Parenting A Disabled Child (Part 3 of 3): Finding The Blessings Amidst Your Broken Dreams
Raising one-abled bodied child and one physically disabled child was tough. Everything is different. While both children were learning to be independent, what that looked like was different—and changing. From dressing to preparing meals to hosting friends over, we had to think through things and help our kids. It wasn’t easy, and I don’t think we always thought through things well.
A humorous story we often recite is about the time we were lecturing our son when he came home from high school, demanding that he get into his bedroom and finish his homework. It needed to be done well, and it needed to be complete. He was not to come out until then. Next, we went into Kelsie’s room and encouraged her to come out and watch some TV. “You don’t always have to finish everything,” we said. “Let some things slide.” Why? Because one child (our son) was intent on having fun, while our daughter was focused on completing everything, ignoring enjoying life and others.
Sometimes people would listen as we talked about our struggles and say something like, “Well, as parents, we’re all in the same boat.” I would think, “Thank you for your empathy through your cold, calloused words. Yes, life is hard. Yes, parenting is hard. But it is difficult dealing with disability, both for us and my daughter!”
So, when someone says, “We’re all in the same boat,” I just shake my head. No, we’re not…not really. Same lake, maybe, but different boat.
Like most parents, we still do that comparison thing.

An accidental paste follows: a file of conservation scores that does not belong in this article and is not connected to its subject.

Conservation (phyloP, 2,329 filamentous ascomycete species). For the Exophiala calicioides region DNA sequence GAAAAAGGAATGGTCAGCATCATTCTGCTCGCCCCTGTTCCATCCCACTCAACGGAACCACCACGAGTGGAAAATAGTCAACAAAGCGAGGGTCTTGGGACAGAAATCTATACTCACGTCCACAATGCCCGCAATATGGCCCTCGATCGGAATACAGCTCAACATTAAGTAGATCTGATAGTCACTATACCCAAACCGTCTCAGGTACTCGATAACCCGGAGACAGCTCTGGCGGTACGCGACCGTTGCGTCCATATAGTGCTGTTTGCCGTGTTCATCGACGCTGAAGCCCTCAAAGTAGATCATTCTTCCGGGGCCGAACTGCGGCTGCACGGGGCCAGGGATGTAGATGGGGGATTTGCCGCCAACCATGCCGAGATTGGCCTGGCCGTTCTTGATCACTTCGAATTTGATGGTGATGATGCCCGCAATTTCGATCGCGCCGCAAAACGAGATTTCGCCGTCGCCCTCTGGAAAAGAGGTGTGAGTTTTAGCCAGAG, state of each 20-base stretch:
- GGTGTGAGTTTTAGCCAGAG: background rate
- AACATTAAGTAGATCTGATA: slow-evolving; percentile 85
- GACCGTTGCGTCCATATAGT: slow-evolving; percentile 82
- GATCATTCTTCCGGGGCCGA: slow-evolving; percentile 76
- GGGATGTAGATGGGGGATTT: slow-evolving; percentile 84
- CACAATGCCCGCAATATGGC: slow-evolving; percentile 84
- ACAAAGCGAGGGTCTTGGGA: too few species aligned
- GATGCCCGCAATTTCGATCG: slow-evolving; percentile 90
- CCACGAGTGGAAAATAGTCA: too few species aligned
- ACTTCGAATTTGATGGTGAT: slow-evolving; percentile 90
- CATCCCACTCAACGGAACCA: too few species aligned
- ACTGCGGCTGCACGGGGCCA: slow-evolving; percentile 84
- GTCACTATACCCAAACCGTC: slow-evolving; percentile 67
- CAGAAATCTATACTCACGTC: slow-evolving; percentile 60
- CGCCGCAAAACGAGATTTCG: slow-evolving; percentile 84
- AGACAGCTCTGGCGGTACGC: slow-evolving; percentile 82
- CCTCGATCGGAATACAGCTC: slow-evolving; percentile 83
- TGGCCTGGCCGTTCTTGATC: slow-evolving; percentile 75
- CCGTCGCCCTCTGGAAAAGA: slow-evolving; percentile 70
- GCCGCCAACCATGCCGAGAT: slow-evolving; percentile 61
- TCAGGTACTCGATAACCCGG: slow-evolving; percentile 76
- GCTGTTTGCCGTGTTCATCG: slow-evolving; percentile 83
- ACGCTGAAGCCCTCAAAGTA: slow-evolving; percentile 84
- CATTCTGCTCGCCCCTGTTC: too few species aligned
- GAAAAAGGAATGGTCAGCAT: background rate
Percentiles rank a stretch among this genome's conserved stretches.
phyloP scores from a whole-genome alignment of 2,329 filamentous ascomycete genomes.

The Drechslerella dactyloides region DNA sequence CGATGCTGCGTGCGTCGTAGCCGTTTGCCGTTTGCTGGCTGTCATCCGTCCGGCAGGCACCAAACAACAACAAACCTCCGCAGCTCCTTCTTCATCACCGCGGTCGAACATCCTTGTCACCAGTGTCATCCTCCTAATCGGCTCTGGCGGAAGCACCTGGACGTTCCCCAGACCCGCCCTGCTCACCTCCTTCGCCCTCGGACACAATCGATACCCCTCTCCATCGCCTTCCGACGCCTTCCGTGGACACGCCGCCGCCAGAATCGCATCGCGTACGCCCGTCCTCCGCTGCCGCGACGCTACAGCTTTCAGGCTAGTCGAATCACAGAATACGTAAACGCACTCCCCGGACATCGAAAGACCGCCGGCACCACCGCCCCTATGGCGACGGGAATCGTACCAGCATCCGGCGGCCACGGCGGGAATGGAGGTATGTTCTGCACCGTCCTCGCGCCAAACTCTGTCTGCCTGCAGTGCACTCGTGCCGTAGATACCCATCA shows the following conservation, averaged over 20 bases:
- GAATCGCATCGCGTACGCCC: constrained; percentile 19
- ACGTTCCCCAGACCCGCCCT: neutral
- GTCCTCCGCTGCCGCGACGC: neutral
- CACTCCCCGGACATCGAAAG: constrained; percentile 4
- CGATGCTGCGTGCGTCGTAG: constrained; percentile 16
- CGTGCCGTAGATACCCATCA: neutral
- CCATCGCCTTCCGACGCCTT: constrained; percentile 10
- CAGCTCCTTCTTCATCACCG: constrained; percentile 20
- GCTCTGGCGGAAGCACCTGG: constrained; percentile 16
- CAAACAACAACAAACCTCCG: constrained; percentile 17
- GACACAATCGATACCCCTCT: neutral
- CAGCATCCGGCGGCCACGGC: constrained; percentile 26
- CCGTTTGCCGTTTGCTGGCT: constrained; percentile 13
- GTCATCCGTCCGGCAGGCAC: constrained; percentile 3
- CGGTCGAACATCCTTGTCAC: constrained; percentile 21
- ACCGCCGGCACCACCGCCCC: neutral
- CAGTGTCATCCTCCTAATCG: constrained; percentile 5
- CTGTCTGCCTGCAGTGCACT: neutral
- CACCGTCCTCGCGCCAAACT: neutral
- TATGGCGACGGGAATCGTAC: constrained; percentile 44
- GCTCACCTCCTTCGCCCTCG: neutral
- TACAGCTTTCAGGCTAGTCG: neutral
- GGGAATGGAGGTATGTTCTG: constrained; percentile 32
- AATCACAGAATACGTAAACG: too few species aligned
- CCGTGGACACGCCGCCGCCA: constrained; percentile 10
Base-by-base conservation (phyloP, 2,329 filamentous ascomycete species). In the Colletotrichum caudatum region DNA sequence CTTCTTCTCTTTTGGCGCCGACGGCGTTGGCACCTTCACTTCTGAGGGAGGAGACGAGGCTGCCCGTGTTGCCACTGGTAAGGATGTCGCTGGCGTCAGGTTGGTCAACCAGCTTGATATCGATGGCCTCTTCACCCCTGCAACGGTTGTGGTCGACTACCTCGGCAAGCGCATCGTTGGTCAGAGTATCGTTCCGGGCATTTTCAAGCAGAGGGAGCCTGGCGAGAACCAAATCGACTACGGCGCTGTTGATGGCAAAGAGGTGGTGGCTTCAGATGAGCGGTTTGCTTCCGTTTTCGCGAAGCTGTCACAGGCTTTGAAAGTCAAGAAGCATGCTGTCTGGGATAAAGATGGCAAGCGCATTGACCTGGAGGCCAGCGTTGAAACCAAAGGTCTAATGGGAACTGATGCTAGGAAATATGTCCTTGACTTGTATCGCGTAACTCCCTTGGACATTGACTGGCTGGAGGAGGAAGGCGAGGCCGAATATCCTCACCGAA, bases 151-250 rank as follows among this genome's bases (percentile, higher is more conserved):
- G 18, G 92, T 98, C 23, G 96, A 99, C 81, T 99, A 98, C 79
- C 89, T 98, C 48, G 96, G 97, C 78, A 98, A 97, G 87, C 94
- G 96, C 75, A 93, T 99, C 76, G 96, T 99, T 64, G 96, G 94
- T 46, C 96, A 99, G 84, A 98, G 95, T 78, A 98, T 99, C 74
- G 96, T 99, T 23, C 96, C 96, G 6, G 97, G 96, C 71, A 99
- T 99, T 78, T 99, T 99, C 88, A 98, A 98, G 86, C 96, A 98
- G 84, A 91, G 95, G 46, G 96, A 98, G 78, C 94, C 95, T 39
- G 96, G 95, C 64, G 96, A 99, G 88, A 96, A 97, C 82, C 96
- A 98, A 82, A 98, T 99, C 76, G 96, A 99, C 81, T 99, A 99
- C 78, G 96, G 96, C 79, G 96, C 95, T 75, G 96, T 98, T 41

“Well, at least our kids don’t _____. At least our daughter’s disability isn’t as bad as ________.”
Yes, we still do that. Isn’t it silly? Of course. We realize that, and yet we still do it. After 27 years, we’re still not immune to the temptations of wondering what-if.
Looking in the rearview mirror, we can see how God has blessed us.
It hasn’t been easy. My beautiful daughter is still hampered by the limitations of that nasty cerebral palsy. And I still occasionally dream of flying through the jungle again.
Broken dreams are tough, especially for parents. I’m so thankful that we have a relationship with a loving Father who listens, loves, and weeps with us.
Why did God allow Kelsie to have cerebral palsy? I don’t know. As one president said, “That’s above my paygrade.”
I will never have a clear picture of the big picture until I sit down and have a face-to-face with God. Have we seen God bless us, our daughter, and our whole family through her disability? Yes, numerous times. Kelsie’s disability has opened many doors for ministry for us and for her, specifically.
Does that make it all worthwhile? No! We still look at other families and situations and we “what if” about any number of things. We don’t like the brokenness of this world.
How do we respond? We love.
We love our great God and how He has carried us through the hard times.
We love our kids – our abled bodied son in Atlanta and our disabled daughter here.
We love each other and have seen our marriage grow as we lean on one another and on our great God.
We love those parents and kids struggling with disability in their lives and, in some ways, we can relate.
We’re also aware that others without disability in their families are struggling, too. We look for ways to speak into their lives and encourage them.
When we go through difficult times (isn’t that what parenting is all about?) we need to run to our Heavenly Father. We need to be aware that we need His help.
For me, one of the positive things about dealing with disability is the rapid awareness of our limitations, and our need to turn to God immediately for help.
I mean, we were never meant to do this on our own anyway, right?
For more information about dealing with disability in your family, friendships, and church, I highly recommend Same Lake, Different Boat by Stephanie Hubach.